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I am trying to show that $\log{m}\le{\int_{m}^{m+1}{\log{t}}}dt$, with $m\ge{1}$.

I tried simplifying the problem to $0\le{\int_{m}^{m+1}{\log{\big(\frac{t}{m}\big)}}}dt$, but can't seem to get any further.

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Hint: What is the minimum value of the function you are integrating ($\log t$) over the interval of integration?

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  • $\begingroup$ that would be $\log{m+1}$, so is it enough to say that $\log{m}\le{\log{m+1}}$ and that since $m\ge{1}$ then $\log$ is non-negative on the region considered ($[m,m+1]$)? $\endgroup$ – Sam.S Feb 16 at 11:18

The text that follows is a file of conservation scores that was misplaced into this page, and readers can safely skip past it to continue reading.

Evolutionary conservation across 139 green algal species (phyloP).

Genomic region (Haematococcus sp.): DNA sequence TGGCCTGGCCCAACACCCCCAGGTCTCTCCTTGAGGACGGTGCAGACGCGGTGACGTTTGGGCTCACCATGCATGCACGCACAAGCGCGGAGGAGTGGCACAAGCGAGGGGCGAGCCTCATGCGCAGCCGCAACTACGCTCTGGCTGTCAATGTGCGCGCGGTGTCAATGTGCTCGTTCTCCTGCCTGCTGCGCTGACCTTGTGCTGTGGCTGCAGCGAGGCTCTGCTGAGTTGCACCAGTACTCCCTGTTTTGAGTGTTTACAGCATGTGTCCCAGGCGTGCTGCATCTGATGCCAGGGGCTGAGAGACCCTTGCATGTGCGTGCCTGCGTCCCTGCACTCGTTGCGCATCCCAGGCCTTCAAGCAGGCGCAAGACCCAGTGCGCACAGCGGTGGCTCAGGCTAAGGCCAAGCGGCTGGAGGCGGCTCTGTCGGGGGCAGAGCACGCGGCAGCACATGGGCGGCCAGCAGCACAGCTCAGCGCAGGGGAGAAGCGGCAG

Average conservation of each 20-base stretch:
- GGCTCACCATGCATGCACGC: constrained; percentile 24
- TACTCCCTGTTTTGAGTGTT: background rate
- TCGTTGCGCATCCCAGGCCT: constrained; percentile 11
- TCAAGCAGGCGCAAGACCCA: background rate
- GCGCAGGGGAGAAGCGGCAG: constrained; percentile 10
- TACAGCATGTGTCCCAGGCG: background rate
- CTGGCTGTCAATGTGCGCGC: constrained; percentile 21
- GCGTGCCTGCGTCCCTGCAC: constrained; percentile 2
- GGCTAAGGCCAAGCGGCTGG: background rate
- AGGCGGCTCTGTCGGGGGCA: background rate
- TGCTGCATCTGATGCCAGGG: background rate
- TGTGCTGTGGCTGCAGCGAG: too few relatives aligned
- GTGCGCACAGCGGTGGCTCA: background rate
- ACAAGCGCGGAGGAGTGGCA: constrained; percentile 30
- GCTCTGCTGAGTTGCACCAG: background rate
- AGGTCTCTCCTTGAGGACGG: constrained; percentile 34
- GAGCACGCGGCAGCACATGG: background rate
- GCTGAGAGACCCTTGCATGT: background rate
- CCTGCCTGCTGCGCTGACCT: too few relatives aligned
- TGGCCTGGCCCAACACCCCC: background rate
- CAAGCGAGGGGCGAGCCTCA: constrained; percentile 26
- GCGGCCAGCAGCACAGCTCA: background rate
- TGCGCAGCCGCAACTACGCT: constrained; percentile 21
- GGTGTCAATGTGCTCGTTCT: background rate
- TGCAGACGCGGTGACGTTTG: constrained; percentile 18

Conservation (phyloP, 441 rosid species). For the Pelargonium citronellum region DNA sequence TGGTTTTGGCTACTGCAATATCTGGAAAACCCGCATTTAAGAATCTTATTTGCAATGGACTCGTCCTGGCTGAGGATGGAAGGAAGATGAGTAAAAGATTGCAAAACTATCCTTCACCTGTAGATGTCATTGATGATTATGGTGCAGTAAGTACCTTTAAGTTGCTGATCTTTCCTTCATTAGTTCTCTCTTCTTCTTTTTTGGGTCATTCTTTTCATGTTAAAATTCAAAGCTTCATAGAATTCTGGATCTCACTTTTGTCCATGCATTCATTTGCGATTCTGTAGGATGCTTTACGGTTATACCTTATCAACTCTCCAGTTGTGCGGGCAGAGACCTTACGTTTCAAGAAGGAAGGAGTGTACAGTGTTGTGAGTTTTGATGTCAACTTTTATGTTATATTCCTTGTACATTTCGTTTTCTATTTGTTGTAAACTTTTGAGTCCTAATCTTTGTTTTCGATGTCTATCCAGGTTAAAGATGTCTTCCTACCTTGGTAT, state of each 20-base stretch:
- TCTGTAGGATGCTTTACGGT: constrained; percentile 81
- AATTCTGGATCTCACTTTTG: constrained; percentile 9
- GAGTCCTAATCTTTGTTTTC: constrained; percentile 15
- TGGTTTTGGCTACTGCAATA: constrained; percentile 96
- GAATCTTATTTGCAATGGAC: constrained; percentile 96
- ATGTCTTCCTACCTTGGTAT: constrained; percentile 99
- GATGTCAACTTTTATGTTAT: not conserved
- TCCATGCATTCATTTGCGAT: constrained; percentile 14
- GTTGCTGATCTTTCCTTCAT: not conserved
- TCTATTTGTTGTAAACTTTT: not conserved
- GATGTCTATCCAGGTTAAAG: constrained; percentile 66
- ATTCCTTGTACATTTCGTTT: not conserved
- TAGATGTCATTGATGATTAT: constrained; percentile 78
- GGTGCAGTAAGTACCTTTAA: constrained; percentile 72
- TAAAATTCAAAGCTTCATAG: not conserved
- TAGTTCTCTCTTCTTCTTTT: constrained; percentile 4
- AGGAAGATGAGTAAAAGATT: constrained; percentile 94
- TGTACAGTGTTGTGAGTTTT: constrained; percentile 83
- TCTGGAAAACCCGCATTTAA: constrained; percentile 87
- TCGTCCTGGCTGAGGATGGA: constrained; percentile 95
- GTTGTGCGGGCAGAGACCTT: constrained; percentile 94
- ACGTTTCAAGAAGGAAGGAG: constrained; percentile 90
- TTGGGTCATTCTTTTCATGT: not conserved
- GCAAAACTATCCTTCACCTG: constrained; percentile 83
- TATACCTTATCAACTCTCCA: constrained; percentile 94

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The idea is that log(t) is a non-decreasing function, so you may trivially write $log(m)=\int_{m}^{m+1} log(m) dt \leq \int_{m}^{m+1} log(t) dt $.

Maybe this picture is helpful:

log(t)

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